Stone's legal troubles stemmed from his attempt to be the go-between who funneled stolen emails from Wikileaks, a front for Russian intelligence, to the 2016 Trump campaign. But his connection to Trump is much longer and deeper: the men have known each other for many years, and it was Stone who brought his former associate Paul Manafort onto Trump's campaign in summer 2016. Manafort was fresh from advising the political career of a Russia-linked oligarch in Ukraine, and was present at the Trump Tower meeting on June 9, 2016 when Donald Trump, Jr., and Jared Kushner met with Russian agents. Manafort turned the flagging campaign around, and if there are skeletons in the campaign closet, it is likely that Stone would know of at least some of them.
This afternoon, before the announcement, NBC news correspondent Howard Fineman tweeted "Just had a long talk with [Roger Stone]. He says he doesn't want a pardon (which implies guilt) but a commutation, and says he thinks [Trump] will give it to him. 'He knows I was under enormous pressure to turn on him. It would have eased my situation considerably. But I didn't.'"
This statement indicates, of course, that Trump is hiding criminal behavior, and that his commutation of Stone's sentence is a bribe to keep him quiet. Senator Chris Murphy (D-CT) sure saw it that way: "This is, like, super simple, right? Stone had info that would have put Trump in jail. He told Trump he'd obstruct justice if he got clemency. Trump agreed. If you think it went down another way, you haven't been paying attention to the last 40 years of Donald Trump," he tweeted.
It is interesting that Trump did not pardon Stone, but rather commuted his sentence. A presidential pardon takes away a person's right to stay silent in court under the right established by the Fifth Amendment to the Constitution not to self-incriminate. It does so because there is no need to worry about conviction: you've been pardoned. A commutation does not take away that right, so Stone now cannot be compelled to testify.
There is widespread condemnation of this commutation, and yesterday even the DOJ said it supported Stone's imprisonment. But Trump clearly doesn't care. His long statement upon issuing the grant of clemency was a rehash of his usual accusations about "the Russia Hoax that the Left and its allies in the media perpetuated for years in an attempt to undermine the Trump presidency."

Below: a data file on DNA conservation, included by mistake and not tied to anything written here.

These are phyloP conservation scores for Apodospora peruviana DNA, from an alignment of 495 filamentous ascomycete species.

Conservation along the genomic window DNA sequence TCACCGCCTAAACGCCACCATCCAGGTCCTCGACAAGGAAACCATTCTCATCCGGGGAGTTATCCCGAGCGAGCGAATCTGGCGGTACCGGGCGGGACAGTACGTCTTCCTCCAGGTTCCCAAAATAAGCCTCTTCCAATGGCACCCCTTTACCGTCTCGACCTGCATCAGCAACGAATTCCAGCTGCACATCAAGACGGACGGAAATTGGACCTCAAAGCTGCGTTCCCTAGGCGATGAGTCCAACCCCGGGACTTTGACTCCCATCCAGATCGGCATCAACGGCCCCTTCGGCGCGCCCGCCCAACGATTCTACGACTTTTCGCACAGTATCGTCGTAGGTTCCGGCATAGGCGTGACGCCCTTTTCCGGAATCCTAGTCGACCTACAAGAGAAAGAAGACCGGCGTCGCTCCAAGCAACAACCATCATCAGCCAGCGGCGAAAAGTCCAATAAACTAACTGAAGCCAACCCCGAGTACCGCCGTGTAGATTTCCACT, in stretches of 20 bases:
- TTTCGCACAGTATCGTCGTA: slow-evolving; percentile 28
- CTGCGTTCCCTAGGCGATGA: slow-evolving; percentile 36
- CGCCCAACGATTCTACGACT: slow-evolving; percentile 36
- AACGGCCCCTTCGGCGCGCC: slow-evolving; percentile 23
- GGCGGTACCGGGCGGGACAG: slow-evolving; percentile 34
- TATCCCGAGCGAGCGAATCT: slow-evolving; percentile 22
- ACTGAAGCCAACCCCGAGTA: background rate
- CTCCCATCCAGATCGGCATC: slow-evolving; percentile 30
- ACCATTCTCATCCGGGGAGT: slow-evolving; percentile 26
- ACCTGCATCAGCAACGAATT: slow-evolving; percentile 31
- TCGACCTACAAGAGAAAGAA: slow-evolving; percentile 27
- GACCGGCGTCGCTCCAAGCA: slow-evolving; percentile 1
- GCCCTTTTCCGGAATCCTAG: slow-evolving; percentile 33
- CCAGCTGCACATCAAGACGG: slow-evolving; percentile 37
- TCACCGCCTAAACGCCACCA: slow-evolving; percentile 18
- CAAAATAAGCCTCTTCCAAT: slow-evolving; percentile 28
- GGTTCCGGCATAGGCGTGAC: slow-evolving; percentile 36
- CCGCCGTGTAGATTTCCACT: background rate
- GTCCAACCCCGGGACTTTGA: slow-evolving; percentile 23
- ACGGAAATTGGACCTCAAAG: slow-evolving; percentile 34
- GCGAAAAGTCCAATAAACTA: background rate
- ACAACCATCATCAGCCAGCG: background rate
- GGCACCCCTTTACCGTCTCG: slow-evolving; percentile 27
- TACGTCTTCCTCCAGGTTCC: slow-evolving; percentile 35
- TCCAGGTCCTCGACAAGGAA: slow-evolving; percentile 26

It was red meat for his base, and that appears to be what's on the menu these days. Today Trump hit at educators, a traditional target of the right: "Too many Universities and School Systems are about Radical Left Indoctrination, not Education. Therefore, I am telling the Treasury Department to re-examine their Tax-Exempt Status… and/or Funding, which will be taken away if this Propaganda or Act Against Public Policy continues. Our children must be Educated, not Indoctrinated!" he tweeted.
And yesterday we learned that Immigration and Customs Enforcement (ICE) is planning to offer a six-day "citizens academy" course to train people in what ICE does, including the arrest of immigrants. "You have been identified as a valued member of the community who may have interest in participating in the inaugural class of the U.S. Immigration and Customs Enforcement Enforcement and Removal Operations (ERO) Chicago Citizens Academy," read a letter from ICE Chicago Field Office Director Robert Guadian. The program will "serve as a pilot for nationwide implementation," it said. The course will include training in "defensive tactics, firearms familiarization and targeted arrests," according to the letter, although when asked about it, ICE spokeperson Nicole Alberico said "The goal is to build bridges with the community by offering a day-in-the-life perspective of a federal law enforcement agency."
Finally, there was news about one of Trump's favorite Fox News Channel shows, "Tucker Carlson Tonight." Today, Carlson's chief writer, Blake Neff, had to step down when it came out that for years he had been posting vile racist, homophobic, and sexist language on an online forum of like-minded fellow-travelers.
It appears there was at least some overlap between what Neff posted on the forum and what appeared on Carlson's show.